Were Bangladesh Bank Hackers Behind Sony Attack?

Were Bangladesh Bank Hackers Behind Sony Attack?

When the Bangladesh hack was detected by a bad spelling, it saved the organisation from millions in damages, while costing them $81 million instead of the massive sum of nearly a billion dollars that they would have got away with. With investigations underway, research from the SWIFT payment network could point to the malware being used in not just hacks against the banking industry but also Sony.

The report reveals that the hack was also used in another bank heist, with the conclusion coming from not just the name of the malware’s executables but also internal components such as the code used to delete files to help cover up and hide the existence of the attack.

What’s all more surprising is that BAE, who are conducting an investigation into the attacks alongside other groups, have found that the deletion commands and other features of the code were deployed back in 2014 when Sony had a large number of their files published online. publically a group named Guardians of Peace claimed responsibility for the hack, saying that it was in retaliation for the film, The Interview in which a scene depicts the assassination of North Korean dictator Kim Jong-un. The FBI, however, say that the hack on Sony came from North Korea itself.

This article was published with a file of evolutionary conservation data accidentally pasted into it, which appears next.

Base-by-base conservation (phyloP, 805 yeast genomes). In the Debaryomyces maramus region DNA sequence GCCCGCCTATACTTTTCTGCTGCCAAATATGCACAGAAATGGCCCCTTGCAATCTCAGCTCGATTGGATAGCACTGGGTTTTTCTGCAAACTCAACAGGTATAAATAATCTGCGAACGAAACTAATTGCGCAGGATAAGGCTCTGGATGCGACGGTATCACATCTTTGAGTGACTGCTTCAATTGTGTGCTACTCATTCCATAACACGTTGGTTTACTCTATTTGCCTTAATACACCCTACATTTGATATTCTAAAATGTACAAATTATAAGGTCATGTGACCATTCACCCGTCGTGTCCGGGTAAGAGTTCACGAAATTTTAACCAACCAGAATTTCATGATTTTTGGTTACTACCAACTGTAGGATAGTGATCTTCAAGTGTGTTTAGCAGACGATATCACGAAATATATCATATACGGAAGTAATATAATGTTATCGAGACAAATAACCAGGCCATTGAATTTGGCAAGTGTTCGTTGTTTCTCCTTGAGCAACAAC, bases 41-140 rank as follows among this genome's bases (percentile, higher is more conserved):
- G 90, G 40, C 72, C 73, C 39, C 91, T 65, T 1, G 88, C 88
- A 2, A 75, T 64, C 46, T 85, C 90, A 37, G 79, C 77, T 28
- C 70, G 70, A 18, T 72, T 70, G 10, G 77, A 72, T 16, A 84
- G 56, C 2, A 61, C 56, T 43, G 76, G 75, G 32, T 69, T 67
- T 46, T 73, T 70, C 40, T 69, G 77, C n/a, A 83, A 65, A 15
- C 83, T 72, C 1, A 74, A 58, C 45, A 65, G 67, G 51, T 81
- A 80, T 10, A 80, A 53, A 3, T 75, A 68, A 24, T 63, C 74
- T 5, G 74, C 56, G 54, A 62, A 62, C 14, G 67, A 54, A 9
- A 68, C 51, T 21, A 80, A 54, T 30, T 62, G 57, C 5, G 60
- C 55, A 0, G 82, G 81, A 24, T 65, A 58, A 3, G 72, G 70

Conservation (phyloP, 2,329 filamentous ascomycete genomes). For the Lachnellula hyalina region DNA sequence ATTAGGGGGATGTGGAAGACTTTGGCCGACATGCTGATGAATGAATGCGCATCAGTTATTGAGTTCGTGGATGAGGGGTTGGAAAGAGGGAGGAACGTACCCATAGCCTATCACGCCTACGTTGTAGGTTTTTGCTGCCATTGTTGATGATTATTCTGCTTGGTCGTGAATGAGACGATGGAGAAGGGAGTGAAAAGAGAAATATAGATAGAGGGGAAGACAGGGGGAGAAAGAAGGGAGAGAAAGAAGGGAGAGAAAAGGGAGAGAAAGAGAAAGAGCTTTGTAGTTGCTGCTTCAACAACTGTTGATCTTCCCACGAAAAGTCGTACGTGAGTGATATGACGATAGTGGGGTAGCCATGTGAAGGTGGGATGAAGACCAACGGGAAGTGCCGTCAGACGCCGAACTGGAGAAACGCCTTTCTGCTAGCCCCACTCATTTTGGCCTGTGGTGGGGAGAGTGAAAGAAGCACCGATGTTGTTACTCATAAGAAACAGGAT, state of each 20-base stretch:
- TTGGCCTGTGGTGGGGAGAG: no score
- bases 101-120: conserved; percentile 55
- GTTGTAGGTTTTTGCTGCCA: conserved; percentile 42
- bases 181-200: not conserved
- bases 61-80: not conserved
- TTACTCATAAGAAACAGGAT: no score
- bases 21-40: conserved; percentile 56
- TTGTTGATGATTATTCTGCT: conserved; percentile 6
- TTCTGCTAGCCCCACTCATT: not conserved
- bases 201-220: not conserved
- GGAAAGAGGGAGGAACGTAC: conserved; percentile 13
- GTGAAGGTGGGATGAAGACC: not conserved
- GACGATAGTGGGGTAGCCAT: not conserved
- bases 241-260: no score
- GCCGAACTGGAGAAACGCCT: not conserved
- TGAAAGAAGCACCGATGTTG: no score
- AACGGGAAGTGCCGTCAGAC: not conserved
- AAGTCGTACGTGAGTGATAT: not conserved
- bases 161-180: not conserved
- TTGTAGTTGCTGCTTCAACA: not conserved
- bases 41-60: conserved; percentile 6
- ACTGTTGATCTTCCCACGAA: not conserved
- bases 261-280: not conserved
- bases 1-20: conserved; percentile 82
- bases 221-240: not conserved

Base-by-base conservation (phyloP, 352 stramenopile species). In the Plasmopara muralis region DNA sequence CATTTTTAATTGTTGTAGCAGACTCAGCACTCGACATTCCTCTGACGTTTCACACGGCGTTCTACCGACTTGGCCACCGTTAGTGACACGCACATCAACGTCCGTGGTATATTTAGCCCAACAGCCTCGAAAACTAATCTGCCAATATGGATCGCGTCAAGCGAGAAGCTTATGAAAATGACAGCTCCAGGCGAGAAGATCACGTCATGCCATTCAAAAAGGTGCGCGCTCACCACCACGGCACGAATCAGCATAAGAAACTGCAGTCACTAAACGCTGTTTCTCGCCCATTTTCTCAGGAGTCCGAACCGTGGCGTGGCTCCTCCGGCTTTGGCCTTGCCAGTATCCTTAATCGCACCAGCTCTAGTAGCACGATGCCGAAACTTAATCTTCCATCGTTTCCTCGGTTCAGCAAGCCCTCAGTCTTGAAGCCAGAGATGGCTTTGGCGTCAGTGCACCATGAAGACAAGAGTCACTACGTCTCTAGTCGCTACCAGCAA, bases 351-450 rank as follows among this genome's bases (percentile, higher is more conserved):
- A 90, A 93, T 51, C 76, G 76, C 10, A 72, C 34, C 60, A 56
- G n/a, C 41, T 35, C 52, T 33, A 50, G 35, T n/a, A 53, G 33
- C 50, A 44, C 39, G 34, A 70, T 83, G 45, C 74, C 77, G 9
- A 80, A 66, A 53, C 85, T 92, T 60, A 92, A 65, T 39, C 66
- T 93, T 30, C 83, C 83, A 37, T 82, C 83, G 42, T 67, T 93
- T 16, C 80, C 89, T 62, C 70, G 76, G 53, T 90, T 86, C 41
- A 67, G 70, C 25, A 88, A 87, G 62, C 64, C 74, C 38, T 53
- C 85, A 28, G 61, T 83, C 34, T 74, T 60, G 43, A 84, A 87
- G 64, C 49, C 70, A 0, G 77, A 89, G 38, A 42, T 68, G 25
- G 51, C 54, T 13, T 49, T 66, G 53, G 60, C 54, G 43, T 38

While these reports all point to the same developer or group being responsible, alternatively someone could have just sold their code to another group or even had it stolen or extracted from their software. If the links were proven true, knowing that a large group are behind the hacks and haven’t stopped for more than 2 years could raise questions about who their next target is?

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